The relationship between eating behaviors and brain responses to food presentation
PHILADELPHIA, PA, June 23, 2004 – Because diet and nutrition are vital aspects of healthy human beings, scientists have begun studying the brain's potential influence and role in formulating a healthy diet and curbing obesity. In a study from the U.S. Department of Energy's Brookhaven National Laboratory in Upton, N.Y., researchers assessed the effects of food presentation on the brain. The study could help researchers assess the root, chemical causes of eating disorders and obesity. The team presented its findings at the Society of Nuclear Medicine's 51st Annual Meeting.
Eating behaviors are influenced by many factors, including stress, cognitive restraint (i.e., restricting food intake to control body weight, or dieting) and perceived hunger. To examine the areas of the brain that respond to these three behaviors, the scientists used FDG-PET imaging to evaluate how the brain responds when a subject is presented with food, but not everyone responded the same.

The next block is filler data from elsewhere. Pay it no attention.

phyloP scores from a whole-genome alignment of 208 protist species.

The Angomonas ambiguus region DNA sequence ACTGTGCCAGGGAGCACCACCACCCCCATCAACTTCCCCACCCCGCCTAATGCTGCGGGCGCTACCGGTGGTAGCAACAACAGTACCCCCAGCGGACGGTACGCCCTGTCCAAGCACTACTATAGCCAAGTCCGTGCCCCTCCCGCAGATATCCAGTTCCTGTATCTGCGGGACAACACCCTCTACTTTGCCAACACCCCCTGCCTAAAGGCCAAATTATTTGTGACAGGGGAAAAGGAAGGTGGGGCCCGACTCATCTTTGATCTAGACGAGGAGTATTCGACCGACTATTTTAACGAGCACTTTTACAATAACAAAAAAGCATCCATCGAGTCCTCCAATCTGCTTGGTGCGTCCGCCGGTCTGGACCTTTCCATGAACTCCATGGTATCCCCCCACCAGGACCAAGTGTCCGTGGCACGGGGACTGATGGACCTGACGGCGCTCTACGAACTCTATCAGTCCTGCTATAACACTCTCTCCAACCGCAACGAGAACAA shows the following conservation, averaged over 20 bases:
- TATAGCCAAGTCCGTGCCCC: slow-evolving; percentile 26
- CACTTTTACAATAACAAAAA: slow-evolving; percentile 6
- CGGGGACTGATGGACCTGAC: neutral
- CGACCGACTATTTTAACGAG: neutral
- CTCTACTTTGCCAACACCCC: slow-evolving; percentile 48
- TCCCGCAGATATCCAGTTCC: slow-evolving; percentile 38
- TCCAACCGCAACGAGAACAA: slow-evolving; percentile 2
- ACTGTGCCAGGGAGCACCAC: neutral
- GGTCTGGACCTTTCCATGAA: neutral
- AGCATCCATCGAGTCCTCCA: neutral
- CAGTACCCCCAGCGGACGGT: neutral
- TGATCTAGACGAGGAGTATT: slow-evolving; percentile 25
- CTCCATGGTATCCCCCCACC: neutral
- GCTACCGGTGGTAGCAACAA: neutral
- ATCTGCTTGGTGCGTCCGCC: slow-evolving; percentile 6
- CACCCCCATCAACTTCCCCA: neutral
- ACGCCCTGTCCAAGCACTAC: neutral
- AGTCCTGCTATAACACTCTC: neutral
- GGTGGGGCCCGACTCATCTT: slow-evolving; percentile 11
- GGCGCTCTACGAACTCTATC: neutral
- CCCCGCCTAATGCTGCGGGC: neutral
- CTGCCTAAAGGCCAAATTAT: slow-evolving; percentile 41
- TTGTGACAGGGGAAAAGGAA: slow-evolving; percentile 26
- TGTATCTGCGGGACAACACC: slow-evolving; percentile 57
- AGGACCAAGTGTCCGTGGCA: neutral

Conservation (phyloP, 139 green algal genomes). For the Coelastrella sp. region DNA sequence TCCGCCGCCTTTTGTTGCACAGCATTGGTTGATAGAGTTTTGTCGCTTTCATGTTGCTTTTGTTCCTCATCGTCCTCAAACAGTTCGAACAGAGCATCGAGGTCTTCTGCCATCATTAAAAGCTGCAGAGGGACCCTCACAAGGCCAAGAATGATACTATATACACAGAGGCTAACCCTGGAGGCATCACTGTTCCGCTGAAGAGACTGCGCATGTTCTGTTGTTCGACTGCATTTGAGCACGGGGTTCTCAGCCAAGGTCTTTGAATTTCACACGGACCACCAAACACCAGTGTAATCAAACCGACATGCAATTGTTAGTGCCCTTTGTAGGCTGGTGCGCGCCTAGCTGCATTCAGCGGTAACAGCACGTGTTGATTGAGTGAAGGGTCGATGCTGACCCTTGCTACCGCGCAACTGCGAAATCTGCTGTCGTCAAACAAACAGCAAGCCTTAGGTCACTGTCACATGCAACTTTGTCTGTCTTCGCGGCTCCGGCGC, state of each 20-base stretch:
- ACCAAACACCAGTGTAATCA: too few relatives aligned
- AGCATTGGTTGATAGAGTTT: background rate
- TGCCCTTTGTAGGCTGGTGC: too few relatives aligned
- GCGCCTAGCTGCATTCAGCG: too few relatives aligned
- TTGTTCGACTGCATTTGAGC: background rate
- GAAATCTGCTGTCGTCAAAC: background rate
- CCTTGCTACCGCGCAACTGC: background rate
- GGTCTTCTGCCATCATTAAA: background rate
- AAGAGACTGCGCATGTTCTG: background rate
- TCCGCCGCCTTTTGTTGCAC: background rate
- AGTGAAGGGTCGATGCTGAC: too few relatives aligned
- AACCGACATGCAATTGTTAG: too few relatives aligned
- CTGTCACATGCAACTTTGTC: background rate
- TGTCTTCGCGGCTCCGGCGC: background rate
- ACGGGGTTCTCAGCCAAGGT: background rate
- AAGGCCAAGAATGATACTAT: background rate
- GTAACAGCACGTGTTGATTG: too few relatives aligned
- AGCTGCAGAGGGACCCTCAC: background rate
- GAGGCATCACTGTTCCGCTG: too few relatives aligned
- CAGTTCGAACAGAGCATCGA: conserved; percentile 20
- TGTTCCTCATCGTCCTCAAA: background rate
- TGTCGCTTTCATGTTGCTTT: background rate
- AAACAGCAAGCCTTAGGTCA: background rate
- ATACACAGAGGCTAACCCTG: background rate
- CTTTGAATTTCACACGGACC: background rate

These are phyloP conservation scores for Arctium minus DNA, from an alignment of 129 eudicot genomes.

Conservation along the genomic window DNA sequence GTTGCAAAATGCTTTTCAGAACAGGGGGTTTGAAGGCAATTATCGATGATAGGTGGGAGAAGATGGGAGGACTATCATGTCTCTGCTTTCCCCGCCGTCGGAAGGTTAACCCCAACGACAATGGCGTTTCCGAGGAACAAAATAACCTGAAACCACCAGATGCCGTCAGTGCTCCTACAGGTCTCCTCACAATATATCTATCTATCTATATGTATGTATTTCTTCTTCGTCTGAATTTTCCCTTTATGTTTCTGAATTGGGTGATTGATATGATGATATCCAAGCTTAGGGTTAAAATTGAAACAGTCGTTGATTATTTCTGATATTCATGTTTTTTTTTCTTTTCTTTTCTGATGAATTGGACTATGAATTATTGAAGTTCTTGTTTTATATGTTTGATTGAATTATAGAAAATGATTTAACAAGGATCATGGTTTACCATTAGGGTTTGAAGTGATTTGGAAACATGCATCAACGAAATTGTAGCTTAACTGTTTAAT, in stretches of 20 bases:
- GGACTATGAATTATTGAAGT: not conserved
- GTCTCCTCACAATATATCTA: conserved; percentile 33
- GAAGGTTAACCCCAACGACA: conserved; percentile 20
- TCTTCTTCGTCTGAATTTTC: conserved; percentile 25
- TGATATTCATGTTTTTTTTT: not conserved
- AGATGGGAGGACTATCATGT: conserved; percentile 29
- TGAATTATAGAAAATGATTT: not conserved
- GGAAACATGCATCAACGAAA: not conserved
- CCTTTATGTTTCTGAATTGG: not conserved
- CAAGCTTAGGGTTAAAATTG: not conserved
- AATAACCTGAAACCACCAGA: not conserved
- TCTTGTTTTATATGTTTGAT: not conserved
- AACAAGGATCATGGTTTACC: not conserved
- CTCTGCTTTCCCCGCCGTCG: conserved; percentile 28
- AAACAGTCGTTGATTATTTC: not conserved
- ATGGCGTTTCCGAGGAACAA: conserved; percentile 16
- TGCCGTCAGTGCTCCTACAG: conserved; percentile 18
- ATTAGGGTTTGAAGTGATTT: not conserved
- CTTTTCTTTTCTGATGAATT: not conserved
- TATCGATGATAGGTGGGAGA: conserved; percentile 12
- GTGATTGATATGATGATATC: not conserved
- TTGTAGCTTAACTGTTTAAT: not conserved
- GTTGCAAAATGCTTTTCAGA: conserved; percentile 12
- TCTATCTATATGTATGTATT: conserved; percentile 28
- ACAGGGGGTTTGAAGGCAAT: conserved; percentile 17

The study included 12 healthy subjects--tested on three separate days and food deprived for 18 hours--and measured their brain response in three different situations: food stimulation, neutral stimulation, and no stimulation. Using FDG-PET imaging, the researchers concluded that food stimulation significantly increased local brain metabolic activity.
According to Dr. Gene-Jack Wang, MD, "individuals for whom food is more reinforcing have to rely more on cognitive control to not eat when they have the desire to eat. Our results showed that people who have higher metabolic changes in the left ventral striatum of the brain during food stimulation need more cognitive restraint; in other words, those who are more sensitive to food stimulation, it is more difficult and takes more effort to diet."
The impact of the study may be far-reaching. According to Dr. Wang, "if we know how the brain reacts to food and hunger, we can figure out what occurs chemically during perceived abnormal responses. The hope is that, if we understand the brain's chemical response to food, then we will be able to manage things like eating disorders and find new and innovative treatment options."
Source: Eurekalert & othersLast reviewed: By John M. Grohol, Psy.D. on 21 Feb 2009
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